are spending more time in the office, not less. Companies need to have a
carrot or two to attract top workers. And one of those carrots is a better
According to Jeffrey N. Morgan, a principal with
Interspace, Inc., a Philadelphia corporate interior design firm, office
designs have begun to show a lot more flexibility and user control.
"Technology has changed the way America conducts business," he
said. Add to this new concepts of management and the result is corporate
America's search for alternative office environments that cut costs, as
well as attract new staff, increase productivity, and communicate the
company's message, which, today, leans towards one of interaction and
"Unfortunately, few companies have jumped at these
alternatives. "We program, design and build over a million square
feet a year,'' said Eric Rymshaw, president of Diversified Interiors,
Philadelphia-based corporate interior designers. "Companies like
Bristol-Myers Squibb are beginning to look seriously at office design
alternatives, but most firms are still status quo.''
But embracing these new concepts is becoming a
competitive necessity. According to Rymshaw, one reason has been the need
to attract and keep highly trained staff. "Good employees are hard to
find and keep happy,'' he added. "They want to be comfortable while
they work, so the trend is to make the office an appealing environment to
A Pleasant Environment Makes a Happy
Business executives love statistics. And surprisingly, there's a lot of
them that prove a pleasant environment makes a happy worker--and a happy
worker is a productive worker.
Some companies, like Bristol Meyers Squibb, for whom
Rymshaw's firm has done a lot of work, have not only done over office
space but added amenities to keep workers happy. For instance, they now
have what they call a Main Street--a small village shopping center,
featuring all the food services, a shop where they can buy baked goods to
take home, a credit union, a shoeshine, a hair dresser, and a company
store. The health club and cafeteria act as anchor store to this company
mall. "This Main Street features all the daily services workers need
to keep them on site," said Rymshaw. "Normally people would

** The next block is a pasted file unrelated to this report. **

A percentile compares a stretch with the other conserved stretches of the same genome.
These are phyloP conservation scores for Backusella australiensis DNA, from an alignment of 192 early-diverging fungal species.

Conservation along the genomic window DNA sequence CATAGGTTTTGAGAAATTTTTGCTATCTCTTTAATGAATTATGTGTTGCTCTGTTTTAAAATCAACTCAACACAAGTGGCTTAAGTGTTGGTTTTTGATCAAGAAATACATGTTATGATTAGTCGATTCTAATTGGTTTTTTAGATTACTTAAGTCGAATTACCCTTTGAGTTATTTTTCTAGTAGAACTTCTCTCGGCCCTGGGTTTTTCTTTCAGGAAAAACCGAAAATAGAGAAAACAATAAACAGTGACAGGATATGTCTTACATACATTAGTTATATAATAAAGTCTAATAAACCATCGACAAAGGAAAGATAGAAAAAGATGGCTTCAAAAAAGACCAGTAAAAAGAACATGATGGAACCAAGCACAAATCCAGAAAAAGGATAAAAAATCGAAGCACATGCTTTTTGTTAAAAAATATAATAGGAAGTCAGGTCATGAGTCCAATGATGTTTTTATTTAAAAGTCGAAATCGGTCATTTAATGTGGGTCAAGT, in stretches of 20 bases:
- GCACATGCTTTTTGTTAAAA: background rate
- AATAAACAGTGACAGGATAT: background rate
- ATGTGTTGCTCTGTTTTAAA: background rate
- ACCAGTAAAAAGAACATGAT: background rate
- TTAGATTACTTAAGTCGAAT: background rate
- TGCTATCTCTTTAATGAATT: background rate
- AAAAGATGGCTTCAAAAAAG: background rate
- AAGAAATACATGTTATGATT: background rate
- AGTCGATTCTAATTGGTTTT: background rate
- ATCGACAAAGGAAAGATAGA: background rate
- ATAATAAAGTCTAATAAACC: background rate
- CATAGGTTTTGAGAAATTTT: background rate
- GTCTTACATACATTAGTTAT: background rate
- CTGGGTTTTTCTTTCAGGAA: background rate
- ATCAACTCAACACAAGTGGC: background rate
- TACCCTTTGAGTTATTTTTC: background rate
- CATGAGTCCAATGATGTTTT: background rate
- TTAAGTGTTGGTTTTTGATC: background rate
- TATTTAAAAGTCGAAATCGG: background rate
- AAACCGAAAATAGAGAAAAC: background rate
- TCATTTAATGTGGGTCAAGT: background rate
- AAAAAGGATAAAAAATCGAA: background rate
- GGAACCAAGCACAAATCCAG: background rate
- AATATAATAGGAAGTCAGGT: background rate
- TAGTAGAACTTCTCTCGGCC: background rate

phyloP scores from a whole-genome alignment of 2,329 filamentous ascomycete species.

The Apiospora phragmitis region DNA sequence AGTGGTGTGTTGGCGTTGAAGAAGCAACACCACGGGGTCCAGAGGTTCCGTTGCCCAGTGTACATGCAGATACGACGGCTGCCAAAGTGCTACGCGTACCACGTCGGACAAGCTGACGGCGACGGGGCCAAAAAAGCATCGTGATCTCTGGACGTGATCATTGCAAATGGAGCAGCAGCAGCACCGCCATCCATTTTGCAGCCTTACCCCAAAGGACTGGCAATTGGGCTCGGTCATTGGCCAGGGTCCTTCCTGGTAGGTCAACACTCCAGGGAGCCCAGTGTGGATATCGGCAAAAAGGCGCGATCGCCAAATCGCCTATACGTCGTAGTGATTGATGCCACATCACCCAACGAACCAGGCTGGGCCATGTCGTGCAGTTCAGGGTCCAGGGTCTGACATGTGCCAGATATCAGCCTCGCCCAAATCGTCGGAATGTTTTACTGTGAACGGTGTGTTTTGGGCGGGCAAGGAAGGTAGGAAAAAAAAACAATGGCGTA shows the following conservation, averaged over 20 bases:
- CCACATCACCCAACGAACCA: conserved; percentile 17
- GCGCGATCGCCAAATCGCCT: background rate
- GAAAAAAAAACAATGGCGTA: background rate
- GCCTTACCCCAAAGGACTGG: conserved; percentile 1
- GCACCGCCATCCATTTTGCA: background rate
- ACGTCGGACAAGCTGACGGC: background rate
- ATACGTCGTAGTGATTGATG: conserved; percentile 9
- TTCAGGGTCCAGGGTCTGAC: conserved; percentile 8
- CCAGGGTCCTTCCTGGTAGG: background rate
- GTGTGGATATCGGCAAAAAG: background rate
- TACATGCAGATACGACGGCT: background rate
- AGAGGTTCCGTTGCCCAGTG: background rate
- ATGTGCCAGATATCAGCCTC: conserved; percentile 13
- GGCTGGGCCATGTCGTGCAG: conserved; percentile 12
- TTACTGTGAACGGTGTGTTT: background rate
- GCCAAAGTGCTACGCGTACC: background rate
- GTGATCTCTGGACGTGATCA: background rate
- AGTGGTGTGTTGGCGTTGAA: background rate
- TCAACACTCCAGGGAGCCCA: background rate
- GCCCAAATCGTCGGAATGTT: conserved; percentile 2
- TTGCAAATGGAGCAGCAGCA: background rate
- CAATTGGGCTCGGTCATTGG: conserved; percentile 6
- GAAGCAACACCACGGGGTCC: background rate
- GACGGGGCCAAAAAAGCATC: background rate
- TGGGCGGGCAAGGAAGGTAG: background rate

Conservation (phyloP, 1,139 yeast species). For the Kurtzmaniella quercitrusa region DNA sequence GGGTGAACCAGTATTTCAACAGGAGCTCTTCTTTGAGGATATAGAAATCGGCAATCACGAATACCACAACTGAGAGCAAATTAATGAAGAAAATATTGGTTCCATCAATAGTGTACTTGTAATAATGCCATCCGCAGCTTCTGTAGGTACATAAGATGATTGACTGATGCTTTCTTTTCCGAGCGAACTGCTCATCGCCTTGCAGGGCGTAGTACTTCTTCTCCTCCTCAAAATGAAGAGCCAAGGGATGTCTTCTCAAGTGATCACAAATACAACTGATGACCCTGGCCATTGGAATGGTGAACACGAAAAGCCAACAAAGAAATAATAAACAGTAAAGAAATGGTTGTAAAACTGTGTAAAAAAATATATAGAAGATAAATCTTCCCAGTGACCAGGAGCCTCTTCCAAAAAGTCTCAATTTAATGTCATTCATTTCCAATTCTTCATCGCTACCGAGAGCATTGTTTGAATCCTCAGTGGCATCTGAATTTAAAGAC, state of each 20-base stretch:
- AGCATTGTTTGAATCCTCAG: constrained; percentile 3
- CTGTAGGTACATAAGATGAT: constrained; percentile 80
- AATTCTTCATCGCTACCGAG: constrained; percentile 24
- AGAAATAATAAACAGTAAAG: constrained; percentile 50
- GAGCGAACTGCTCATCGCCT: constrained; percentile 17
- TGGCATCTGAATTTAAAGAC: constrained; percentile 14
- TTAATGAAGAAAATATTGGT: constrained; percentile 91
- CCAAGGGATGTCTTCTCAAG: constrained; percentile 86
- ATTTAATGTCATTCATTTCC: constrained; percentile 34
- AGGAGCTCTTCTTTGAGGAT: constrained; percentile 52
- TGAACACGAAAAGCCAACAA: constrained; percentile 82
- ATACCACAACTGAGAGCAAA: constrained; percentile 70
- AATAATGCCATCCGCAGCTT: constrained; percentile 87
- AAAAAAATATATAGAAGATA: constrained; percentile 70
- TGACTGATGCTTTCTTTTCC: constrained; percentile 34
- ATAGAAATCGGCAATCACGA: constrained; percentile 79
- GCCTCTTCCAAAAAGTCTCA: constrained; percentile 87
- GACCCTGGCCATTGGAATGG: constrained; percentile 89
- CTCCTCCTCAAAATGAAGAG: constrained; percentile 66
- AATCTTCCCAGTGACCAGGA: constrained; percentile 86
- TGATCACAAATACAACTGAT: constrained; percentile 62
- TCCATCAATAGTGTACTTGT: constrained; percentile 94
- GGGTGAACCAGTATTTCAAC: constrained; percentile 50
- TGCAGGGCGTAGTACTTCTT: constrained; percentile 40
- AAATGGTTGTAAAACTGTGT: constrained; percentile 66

drive off the site to do their daily errands. Here, they can do them right
there in the company. It's a clever way of keeping workers there, but at
the same time, it makes it easier for workers to accomplish their daily
work. A lot of companies have always had a lot of these things but not in
"We believe and our client, Bristol Meyers Squibb,
believes that this reconfiguration will be a significant benefit in hiring
employees because the company is providing a technologically advanced
office environment," he added. "It's what a lot of young people
coming out of school are looking for. It provides employees with an
environment where they have control over their own space and that makes
them more productive."
But Rymshaw believes that more significant than the
benefit to hiring is the benefit redesign has to retention.
"Employees' jobs are easier because their tools are easier and
they're happier, thus they're more satisfied, more productive and stay
Unfortunately, in today's business world, many offices
look alike. There's almost no connection between what employees are doing
and how the space in which they work is designed. That was the situation
SEI, an investment firm, found itself in during the early '90s. The
company was a bureaucratic house of cards with infighting among
departments and marginal use of computers, according to Murray Lewis,
"Even though our bottom line was healthy, our CEO,
Al West, chose to reconfigure the company," said Lewis. "We
flattened the organization, put everyone on teams, and eliminated all the
secretaries. Over several years, we've eliminated all private offices, cut
cubicle walls in half, moved to a university-like setting, and finally
eliminated the dividers entirely. There was a lot of resistance at first:
Over the first three years, 50 percent of the staff quit."
However, that radical kind of reorganization requires
the willingness of top executives to fight for change. Generally,
stockholders don't support management by upheaval, especially if the
company is turning a profit. Increasingly though, the bottom line and
increased productivity support the redesign.
The Bottom Line
There's no question that flexibility costs more money initially. "For
companies with 100 percent churn, how many times do they have to call a
furniture installer to reconfigure, and how many times do they have to
call an electrician to rewire?" said Morgan. "With the new
systems, a firm can reconfigure with its own maintenance staff. And it
doesn't need an electrician. Everything is plug and play; nothing is
hardwired. So a company spends 15-20 percent more up front, but every time
an employee moves, it saves several hundred dollars per workstation. So if
it moves 1,000 workstations per year, that's a lot of money saved."
"The functionality of our new design is paying off
handsomely," said Heilly of GMAC. "We've seen significant
savings--about $200,000 a year--so far."
"Reconfiguration isn't cheap," said Rymshaw.
"It's amazing how many companies go back to their original plan when
they find out how much it will cost for the conversion."